• Has anyone taken a look at Korganizer? It has pretty good support for vCalendar as well as syncronizing with a Palm Pilot (via kpilot)..
  • Are you equally opposed to "Messaging software" and "Networking software"? (These words might have been around long enough to make it into your musty dictionary.) How about "modem pooling" and "bandwidth metering" and "video streaming"? Now, what was your problem with "calendaring" again?

    You should get used to the fact that this is English, specifically the kind of English used in computer industry jargon. Nouns become verbs all of the time (and visa versa).
  • by IntlHarvester ( 11985 ) on Sunday July 18, 1999 @05:23PM (#1796556) Journal
    i just watched several thousand users get "migrated" from groupwise/novell to MS outlook, and it was an unhappy day for open systems and the future ISV's

    I don't know how moving from groupwise to exchange could be constructed as a loss for "open systems". They both seem equally closed.

    Despite the fine long tradition of Unix/Internet "open standard" mail, 90% of corporations have historically run on closed systems such as ccMail, MS Mail, and so on. As these people get moved to modern systems like Notes and Outlook is just one proprietary system over another.

    Don't go and assume that all IT managers who pick these proprietary solutions are braindead or getting Microsoft payola. The simple facts are:(A) Users demand calendaring
    (B) All decent Calendaring solutions are proprietary*
    (C) The company is going to go with a proprietary mail and calendaring solution.

    An open, low cost mail/calendar program would sweep the market here. I hope some of the products mentioned here get out the door.

    * I believe that Nescape submitted it's calendar protocol to the ITEF for standards consideration, but it's banged around in committee for a couple years with Lotus and MS that who knows what's happened to it.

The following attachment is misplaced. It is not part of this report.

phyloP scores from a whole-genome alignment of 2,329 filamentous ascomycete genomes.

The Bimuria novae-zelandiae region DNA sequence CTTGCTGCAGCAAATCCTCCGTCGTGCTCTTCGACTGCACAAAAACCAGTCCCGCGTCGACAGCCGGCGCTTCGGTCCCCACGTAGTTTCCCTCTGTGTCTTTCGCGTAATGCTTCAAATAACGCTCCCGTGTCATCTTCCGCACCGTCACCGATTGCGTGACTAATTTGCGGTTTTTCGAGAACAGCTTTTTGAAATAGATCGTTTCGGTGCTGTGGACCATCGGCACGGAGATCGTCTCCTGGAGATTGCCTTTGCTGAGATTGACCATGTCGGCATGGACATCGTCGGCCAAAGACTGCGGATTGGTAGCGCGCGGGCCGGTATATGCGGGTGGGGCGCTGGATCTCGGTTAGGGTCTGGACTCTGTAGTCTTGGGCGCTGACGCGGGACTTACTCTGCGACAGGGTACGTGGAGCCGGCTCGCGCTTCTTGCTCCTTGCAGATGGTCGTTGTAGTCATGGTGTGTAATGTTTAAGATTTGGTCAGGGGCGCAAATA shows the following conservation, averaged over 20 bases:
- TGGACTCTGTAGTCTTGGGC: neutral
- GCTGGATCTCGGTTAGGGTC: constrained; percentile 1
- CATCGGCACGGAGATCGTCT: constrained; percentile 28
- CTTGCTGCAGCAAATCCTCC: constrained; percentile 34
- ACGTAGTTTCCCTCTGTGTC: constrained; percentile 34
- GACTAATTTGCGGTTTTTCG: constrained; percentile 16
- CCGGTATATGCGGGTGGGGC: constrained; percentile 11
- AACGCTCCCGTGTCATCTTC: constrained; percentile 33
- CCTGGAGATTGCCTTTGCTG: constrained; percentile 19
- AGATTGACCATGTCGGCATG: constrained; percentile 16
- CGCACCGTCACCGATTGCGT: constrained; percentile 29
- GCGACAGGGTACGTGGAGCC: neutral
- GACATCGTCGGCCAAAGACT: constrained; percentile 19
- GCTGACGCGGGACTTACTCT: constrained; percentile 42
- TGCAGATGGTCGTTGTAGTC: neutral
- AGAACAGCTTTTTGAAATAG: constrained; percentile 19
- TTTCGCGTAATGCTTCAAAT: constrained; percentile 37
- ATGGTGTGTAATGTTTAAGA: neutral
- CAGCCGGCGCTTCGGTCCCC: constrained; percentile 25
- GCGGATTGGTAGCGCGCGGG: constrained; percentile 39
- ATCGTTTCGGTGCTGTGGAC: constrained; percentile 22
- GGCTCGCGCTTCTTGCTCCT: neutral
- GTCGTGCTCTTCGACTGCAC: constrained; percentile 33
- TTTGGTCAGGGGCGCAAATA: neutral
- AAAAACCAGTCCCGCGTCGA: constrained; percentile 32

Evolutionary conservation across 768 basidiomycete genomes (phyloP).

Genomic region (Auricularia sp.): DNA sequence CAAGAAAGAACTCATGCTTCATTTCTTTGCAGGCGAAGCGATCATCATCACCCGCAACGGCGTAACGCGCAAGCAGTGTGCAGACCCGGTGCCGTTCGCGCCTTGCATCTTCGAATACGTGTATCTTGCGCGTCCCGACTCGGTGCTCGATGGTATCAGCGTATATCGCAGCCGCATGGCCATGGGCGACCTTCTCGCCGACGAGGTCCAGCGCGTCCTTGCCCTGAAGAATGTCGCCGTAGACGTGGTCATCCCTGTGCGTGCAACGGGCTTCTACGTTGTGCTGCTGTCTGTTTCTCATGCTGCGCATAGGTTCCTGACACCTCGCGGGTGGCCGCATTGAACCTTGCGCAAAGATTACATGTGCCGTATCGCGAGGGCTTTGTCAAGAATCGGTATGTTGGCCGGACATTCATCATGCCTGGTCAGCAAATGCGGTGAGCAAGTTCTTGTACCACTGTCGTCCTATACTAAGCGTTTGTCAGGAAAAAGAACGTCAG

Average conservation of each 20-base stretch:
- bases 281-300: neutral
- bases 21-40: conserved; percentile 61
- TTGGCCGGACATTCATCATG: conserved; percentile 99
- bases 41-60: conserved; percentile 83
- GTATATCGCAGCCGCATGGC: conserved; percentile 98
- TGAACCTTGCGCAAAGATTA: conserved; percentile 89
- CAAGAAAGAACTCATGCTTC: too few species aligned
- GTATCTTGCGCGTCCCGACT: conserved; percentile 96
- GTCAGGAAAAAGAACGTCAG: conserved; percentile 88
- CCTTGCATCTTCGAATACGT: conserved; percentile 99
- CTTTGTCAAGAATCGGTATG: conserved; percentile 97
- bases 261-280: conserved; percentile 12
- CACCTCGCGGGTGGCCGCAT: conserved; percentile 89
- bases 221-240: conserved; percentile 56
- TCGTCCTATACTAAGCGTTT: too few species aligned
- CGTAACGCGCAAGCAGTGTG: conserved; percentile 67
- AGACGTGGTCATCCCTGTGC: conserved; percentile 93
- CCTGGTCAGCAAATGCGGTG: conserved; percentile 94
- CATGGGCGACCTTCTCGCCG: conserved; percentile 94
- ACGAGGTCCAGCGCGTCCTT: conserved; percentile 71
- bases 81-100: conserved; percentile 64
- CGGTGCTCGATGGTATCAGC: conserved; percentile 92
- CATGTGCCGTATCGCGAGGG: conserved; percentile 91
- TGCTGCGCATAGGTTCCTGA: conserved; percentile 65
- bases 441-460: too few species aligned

• > Netscape may even already support this; I'm not sure, though.

    Well, considering most of the original LDAP designers now work at Netscape, they arguably have the most advanced LDAP server, and _all_ of their products use LDAP (for configuration etc), it's safe to say that Netscape does LDAP :-)

    Netscape's calendar server is 100% LDAP-based; all the meeting info etc is stored on the LDAP server. I'm not sure what the situation is with the calendar client, though.

    BTW, LDAP stands for Lightweight Directory Access Protocol, not Local.
  • I have noticed that there have been several post of MS Products or Lotus Notes. While they maybe real good and may have lots of features they are not Open Source Calendaring Solutions. I think that the person who orrigonally inquired about this was looking SPECIFICALLY for an open source solution, not just a good solution.

    Also I do not that they are looking at the current user install base of existing NON Open Source.

    To me it seems that they are looking for a product that is both Open Source and a Functional Internet/Intranet based Calendering tool.

    I use ical, but ical is not what they are looking for. I tried plan once and it was okay, a bit more than I need.

    Does and Open Source Internet/Intranet based Calendering tool exist that allows multiple users to view other peoples free times?